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Title: Rosarno  
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Subject: San Ferdinando, Medma, Candidoni, Laureana di Borrello, Rizziconi
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Comune di Rosarno
Coat of arms of Rosarno
Coat of arms
Map of the province of Reggio Calabria, with Rosarno located to the north between the coast and the A3 motorway (A3 depicted in green)
Map of the province of Reggio Calabria, with Rosarno located to the north between the coast and the A3 motorway (A3 depicted in green)
Rosarno is located in Italy
Location of Rosarno in Italy
Country Italy
Region Calabria
Province Reggio Calabria (RC)
Frazioni Bosco, Crofala, Scattarreggia, Testa dell'Acqua, Zimbario
 • Mayor Domenico Bagnato (commissar)
 • Total 39.5 km2 (15.3 sq mi)
Elevation 60 m (200 ft)
Population (December 2007)[1]
 • Total 15,885
 • Density 400/km2 (1,000/sq mi)
Demonym(s) Rosarnesi (also Rosarnisi)
Time zone CET (UTC+1)
 • Summer (DST) CEST (UTC+2)
Postal code 89025
Dialing code 0966
Patron saint John the Baptist
Saint day Nativity of St. John the Baptist
Website Official website

Rosarno is a comune (municipality) in the province of Reggio Calabria in the Italian region of Calabria. It is about 70 kilometres (43 mi) southwest of Catanzaro and about 50 kilometres (31 mi) northeast of Reggio Calabria. Rosarno stands on a natural terrace cloaked in olive plantations and vineyards on the left bank of the river Mesima, overlooking the Gioia Tauro plain. The town is an important agricultural and commercial centre and famous for the production of citrus fruits, olive oil, and wines. Its plain is among the most fertile in Italy.


  • History 1
    • Tensions between migrants and locals 1.1
  • Crime 2
  • Economy 3
  • Further reading 4
  • References 5
  • External links 6


Within the borders of Rosarno is the site of the ancient city of Medma. Present day Rosarno sprung up during the Byzantine Era and appeared for the first time in history in a document in 1037.[2] Ownership of Rosarno was greatly contested, due to its strategic importance in giving a hold over of the fertile Mesima valley and was controlled by various feudal lords, including the Ruffo and the Pignatelli families.[2]

An earthquake in 1783 completely destroyed the town.[2] In the plain surrounding Rosarno, the tremors caused huge landslides which blocked the course of rivers; the resulting marshes led to a malaria epidemic that killed more people than the earthquake itself.[3] The town was quickly rebuilt and became a borough in 1816. The town plan is typified by large squares and straight, wide streets that cross each other perpendicularly. The remains of the old feudal castle are preserved, along with a 16th-century coastal tower, the clock tower, the beautiful church of St. John the Baptist, the small church of the Crucifix, and various noblemen's homes, many of which have magnificent marble doorways from the last century.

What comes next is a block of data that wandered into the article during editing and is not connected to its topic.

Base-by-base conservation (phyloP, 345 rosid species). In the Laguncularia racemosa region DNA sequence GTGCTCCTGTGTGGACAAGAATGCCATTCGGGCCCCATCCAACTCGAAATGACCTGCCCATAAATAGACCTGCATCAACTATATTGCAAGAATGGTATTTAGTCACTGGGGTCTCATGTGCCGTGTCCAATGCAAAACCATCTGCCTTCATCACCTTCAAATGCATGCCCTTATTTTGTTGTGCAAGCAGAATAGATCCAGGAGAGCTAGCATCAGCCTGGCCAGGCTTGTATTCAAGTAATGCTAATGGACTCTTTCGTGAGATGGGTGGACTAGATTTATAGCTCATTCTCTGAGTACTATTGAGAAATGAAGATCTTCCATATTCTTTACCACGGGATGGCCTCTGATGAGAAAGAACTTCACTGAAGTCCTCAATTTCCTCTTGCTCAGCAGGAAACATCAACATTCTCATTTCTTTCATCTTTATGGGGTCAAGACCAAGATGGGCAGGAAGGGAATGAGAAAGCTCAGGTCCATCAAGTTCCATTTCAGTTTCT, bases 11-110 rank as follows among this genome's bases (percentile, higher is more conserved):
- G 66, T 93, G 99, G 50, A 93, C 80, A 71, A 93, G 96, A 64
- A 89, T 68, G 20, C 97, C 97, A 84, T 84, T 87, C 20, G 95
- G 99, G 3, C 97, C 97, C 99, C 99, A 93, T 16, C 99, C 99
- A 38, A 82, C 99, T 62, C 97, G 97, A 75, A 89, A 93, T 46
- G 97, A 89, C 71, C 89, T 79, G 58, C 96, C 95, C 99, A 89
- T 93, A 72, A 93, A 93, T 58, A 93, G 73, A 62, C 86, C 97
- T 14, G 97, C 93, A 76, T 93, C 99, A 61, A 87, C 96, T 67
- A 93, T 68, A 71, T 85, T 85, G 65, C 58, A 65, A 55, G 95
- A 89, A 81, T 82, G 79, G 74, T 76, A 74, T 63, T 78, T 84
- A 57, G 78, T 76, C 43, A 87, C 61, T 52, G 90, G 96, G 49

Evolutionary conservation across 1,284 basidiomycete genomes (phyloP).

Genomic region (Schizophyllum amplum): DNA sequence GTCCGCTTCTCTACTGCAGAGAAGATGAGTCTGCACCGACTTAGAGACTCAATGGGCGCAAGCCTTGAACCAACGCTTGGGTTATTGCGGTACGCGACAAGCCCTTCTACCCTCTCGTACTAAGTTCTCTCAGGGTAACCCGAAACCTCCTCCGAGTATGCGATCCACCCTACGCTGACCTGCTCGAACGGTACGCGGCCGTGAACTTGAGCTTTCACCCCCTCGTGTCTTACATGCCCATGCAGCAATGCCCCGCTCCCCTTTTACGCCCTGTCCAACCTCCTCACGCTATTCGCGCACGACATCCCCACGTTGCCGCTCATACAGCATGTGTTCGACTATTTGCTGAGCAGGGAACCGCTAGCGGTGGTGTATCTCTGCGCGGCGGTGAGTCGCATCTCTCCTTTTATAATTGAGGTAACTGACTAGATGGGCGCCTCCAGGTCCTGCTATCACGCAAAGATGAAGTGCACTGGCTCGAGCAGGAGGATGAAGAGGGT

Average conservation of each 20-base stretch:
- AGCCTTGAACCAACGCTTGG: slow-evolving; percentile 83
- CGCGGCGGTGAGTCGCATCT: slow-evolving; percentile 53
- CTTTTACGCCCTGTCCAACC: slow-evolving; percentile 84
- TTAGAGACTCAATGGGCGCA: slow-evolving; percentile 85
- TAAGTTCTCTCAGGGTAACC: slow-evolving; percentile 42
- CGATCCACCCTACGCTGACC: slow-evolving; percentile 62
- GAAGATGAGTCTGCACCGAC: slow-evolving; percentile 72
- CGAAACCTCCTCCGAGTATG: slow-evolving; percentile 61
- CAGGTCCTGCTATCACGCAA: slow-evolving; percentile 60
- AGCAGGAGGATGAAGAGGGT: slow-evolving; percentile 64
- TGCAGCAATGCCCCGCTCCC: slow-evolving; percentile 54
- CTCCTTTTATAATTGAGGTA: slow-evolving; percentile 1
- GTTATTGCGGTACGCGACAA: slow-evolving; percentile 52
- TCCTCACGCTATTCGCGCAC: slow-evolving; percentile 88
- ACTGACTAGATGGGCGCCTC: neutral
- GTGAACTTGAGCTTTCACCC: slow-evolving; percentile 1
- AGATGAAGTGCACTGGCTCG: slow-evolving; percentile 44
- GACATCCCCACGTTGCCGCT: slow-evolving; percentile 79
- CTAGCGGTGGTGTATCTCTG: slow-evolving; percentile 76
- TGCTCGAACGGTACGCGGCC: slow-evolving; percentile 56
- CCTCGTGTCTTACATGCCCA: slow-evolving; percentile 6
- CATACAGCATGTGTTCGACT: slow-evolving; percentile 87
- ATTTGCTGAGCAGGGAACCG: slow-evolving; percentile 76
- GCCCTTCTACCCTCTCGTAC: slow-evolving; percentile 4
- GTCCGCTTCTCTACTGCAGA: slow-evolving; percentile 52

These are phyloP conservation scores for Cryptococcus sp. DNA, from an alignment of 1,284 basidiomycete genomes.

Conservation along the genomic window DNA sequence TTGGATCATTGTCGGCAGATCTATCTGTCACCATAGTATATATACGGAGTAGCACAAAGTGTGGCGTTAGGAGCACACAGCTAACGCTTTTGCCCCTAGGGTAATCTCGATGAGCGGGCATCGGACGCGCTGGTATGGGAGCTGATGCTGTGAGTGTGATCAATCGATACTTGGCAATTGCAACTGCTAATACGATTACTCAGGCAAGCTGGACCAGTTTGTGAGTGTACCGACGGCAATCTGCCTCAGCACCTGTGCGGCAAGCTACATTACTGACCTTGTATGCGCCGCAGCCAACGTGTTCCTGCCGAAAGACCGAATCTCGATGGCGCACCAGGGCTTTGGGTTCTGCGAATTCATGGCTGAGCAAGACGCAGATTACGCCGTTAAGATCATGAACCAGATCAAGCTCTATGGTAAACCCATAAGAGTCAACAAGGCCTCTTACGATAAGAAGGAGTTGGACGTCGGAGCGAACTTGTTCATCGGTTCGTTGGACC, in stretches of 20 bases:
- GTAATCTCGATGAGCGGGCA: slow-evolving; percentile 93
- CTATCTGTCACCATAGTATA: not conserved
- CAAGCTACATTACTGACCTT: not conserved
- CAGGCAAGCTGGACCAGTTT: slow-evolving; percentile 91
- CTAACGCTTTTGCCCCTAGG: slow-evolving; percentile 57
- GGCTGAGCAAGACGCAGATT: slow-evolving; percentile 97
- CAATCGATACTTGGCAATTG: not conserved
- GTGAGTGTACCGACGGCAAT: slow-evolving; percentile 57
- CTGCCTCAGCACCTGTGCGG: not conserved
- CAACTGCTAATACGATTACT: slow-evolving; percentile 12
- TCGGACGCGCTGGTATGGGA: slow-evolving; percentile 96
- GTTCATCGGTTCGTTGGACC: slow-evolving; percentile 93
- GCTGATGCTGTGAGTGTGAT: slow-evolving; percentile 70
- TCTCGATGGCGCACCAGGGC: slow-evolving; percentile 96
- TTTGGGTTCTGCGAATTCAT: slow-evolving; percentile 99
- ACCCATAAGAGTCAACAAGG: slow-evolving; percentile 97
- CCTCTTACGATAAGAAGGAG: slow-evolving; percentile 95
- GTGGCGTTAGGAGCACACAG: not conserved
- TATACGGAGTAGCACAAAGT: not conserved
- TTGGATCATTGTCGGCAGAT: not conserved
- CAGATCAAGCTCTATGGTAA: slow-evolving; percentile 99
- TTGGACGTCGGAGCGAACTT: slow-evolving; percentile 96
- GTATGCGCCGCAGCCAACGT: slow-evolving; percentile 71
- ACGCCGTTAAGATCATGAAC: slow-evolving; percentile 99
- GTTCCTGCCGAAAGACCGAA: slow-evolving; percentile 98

Tensions between migrants and locals

The situation has led to tensions between local inhabitants and the immigrants. In December 2008, a gunman entered a dilapidated factory where over a hundred farm workers were sleeping and shot two of them, seriously injuring a 21-year-old migrant from Côte d'Ivoire.[4][5] The migrant workers took to the streets peacefully, marching through Rosarno to deliver a request to the prefectoral commissioner at the town hall for more humane treatment.[6]

In January 2010, after an attack on immigrant farm workers by local youths, rioting broke out. Youths in a car used air rifles to shoot and hurt several immigrants returning from working on the farms. The migrants clashed with police after taking to the streets. Cars were burned and shop windows smashed. Some 2,000 immigrants, most of them from Ghana and Burkina Faso, demonstrated in front of the town hall shouting "We are not animals" and carried signs saying "Italians here are racist". Several of the protesters were arrested and locals and immigrants were injured in clashes between the two groups and riot police.[4][7]